The Best Works: Nathaniel Hawthorne
4th July, 1804 to 19th May, 1864
Born in Salem, Massachusetts, Nathaniel Hawthorn was one of the key 19th Century American Writers of the Dark Romantic Era. But, he wasn't always the great writer that we appreciate him as today, he started off somewhere else.
Nathaniel Hawthorne began by writing articles for American Newspapers, especially the American Magazine of Useful and Entertaining Knowledge. He followed up his career with publishing his short stories in magazines - these are short stories such as "Young Goodman Brown" which went on to be one of his most well-respected pieces of writing (and a damn good short story in my opinion!) of the Dark Romantic Era. Mixing the art of darkness with cult worship and some sort of Kubrickian language style and story. It is truly brilliant.
He published "The Scarlet Letter" in the Spring of 1950 - this is the book that many consider to be his magnum opus. I personally love it and so do many others who read wide into the "Great American Novel". It went on to become one of the highlights of the Dark Romantic Era in America. After this, because of the strange political situations in Boston and Salem, he moved to Lenox in the same state with his wife.
His next few years were very productive including the writing of "The House of Seven Gables" and the "Blithedale Romance". He then published "A Wonder-book for Girls and Boys" which was a bunch of short stories, mostly autobiographical.
When the Civil War broke out, Hawthorne met with Abraham Lincoln and wrote an essay about it called "Chiefly About War Matters". But, after a trip to the White Mountains - Hawthorne died in his sleep in 1864. Longfellow wrote a poem for him and his wife was too sad to arrange his funeral. His pallbearers included the writers Ralph Waldo Emerson, Henry Wadsworth Longfellow and Edwin Percy Whipple.
Emerson wrote about the death of Hawthorne:
"I thought there was a tragic element in the event, that might be more fully rendered—in the painful solitude of the man, which, I suppose, could no longer be endured, & he died of it."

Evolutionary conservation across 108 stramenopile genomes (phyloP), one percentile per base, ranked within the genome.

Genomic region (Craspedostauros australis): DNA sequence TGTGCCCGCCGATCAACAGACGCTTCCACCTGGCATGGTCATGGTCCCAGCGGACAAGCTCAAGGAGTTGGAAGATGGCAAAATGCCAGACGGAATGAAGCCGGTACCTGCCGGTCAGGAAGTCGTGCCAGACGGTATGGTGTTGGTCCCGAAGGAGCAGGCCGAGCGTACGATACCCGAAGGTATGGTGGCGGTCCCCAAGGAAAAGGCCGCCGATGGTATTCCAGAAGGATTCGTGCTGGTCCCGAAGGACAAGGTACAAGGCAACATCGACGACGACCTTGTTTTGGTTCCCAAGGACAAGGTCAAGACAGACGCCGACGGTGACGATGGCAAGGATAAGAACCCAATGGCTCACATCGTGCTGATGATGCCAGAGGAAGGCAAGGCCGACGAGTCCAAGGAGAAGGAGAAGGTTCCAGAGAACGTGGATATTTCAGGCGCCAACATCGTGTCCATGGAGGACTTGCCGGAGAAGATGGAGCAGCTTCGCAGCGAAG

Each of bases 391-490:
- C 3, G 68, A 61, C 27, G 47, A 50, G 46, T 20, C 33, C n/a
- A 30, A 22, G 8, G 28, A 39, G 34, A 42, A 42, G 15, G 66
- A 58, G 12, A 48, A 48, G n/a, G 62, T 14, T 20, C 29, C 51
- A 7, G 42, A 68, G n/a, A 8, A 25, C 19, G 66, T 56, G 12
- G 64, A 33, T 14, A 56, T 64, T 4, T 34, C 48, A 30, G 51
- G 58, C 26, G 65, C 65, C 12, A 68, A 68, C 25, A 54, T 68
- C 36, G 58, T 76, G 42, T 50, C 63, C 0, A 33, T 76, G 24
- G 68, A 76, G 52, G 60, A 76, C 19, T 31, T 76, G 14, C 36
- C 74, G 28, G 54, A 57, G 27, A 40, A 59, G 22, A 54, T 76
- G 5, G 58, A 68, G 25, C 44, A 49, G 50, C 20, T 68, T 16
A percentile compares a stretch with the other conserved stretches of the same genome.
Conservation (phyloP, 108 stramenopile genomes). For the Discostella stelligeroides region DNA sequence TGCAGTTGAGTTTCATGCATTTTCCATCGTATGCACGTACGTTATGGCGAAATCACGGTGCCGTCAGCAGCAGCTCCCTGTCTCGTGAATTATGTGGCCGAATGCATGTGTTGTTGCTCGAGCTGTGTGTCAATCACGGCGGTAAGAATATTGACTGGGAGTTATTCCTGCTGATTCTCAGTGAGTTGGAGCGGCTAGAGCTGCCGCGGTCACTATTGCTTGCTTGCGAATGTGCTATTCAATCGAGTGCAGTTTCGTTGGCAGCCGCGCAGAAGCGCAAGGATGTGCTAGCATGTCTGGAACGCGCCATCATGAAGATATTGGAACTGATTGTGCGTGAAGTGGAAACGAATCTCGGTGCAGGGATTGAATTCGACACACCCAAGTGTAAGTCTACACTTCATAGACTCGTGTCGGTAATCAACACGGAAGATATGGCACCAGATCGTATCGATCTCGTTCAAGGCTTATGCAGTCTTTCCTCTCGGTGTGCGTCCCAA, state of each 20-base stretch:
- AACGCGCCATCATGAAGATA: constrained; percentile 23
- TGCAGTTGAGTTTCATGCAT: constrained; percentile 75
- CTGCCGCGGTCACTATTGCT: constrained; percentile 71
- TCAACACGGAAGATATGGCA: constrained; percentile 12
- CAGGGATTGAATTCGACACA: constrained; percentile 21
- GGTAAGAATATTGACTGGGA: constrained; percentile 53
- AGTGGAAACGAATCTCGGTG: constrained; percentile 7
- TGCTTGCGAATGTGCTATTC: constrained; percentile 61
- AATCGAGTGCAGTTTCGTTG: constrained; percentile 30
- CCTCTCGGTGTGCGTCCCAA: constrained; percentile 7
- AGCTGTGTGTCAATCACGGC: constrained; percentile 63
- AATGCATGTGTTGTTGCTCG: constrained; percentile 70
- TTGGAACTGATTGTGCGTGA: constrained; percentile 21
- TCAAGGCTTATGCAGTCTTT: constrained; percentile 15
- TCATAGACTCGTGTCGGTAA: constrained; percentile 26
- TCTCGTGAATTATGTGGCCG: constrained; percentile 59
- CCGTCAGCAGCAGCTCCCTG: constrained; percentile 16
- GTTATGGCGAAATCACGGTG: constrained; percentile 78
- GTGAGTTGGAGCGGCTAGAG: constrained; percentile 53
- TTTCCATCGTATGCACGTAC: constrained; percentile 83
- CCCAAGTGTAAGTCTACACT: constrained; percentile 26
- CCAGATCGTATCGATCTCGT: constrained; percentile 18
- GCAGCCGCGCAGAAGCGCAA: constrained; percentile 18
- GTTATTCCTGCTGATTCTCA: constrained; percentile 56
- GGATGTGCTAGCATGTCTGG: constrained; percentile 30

The themes of the major works of Hawthorne include:
- Psychology and Surrealism
and many more.
Let's have a look at the five works that I think are the best by Nathaniel Hawthorne!
5. The Marble Faun
Written on the day before the American Civil War, it was an Italian Fantastical Tale in which the four main characters are: Miriam, Hilda, Donatello and Kenyon. From a painter who is described as being one of the most beautiful women on the planet like Cleopatra to concepts on humanity and questions of morality alongside a man who is called an 'evil genius' - this book is one of Hawthorne's last great efforts and it is purely one of the darkest books you can read by him.
4. The Blithedale Romance
Set in a Puritan-inspired farming community. It is based on a real place where Hawthorne lived until 1841 and yet, it still contains some elements that make it look almost unreal and that's the beauty of a Hawthorne novel. From the hyperbolic and almost neurotically dark narrator/protagonist Miles Coverdale, this book was once described as being one of Hawthorne's darkest and most incredible novels.
3. The House of the Seven Gables
One of the greatest novels of the strange and uncanny I've ever experienced. This book is based on the house in which the Salem Witch Trials took place. This novel just sends a shiver down your spine. Coloured with guilt and superstition, the text is an amazing example of Hawthorne's ability to explore the darkest parts of the human soul and bring out the wretchedness of our humanity.
FUN FACT: This book had a huge influence on the works of HP Lovecraft!
2. The Scarlet Letter
One of America's Greatest Novels, this book explores the way in which the legal system is swayed this way and that in the scandal and scorn of the Puritan gossip times. The text that DH Lawrence called Hawthorne's "masterwork" there are so many allusions to history, versions of stories, guilt, sin and even the darkest aspects of the human mind when it comes to confession. This book is something you have to read before you die. It's just too good to miss.
1. Young Goodman Brown
This is one of my personal favourite short stories of all time. It's absolutely depraved in the best of ways and explores the dark side of humanity like a cross between Edgar Allan Poe and "Eyes Wide Shut" by Stanley Kubrick. All about the strangeness of cult-like worship, the humanity of those who have none and the way in which we live our lives in sin - this text, in my opinion, is one of the best things about Hawthorne and one of the best things about American Literature ever.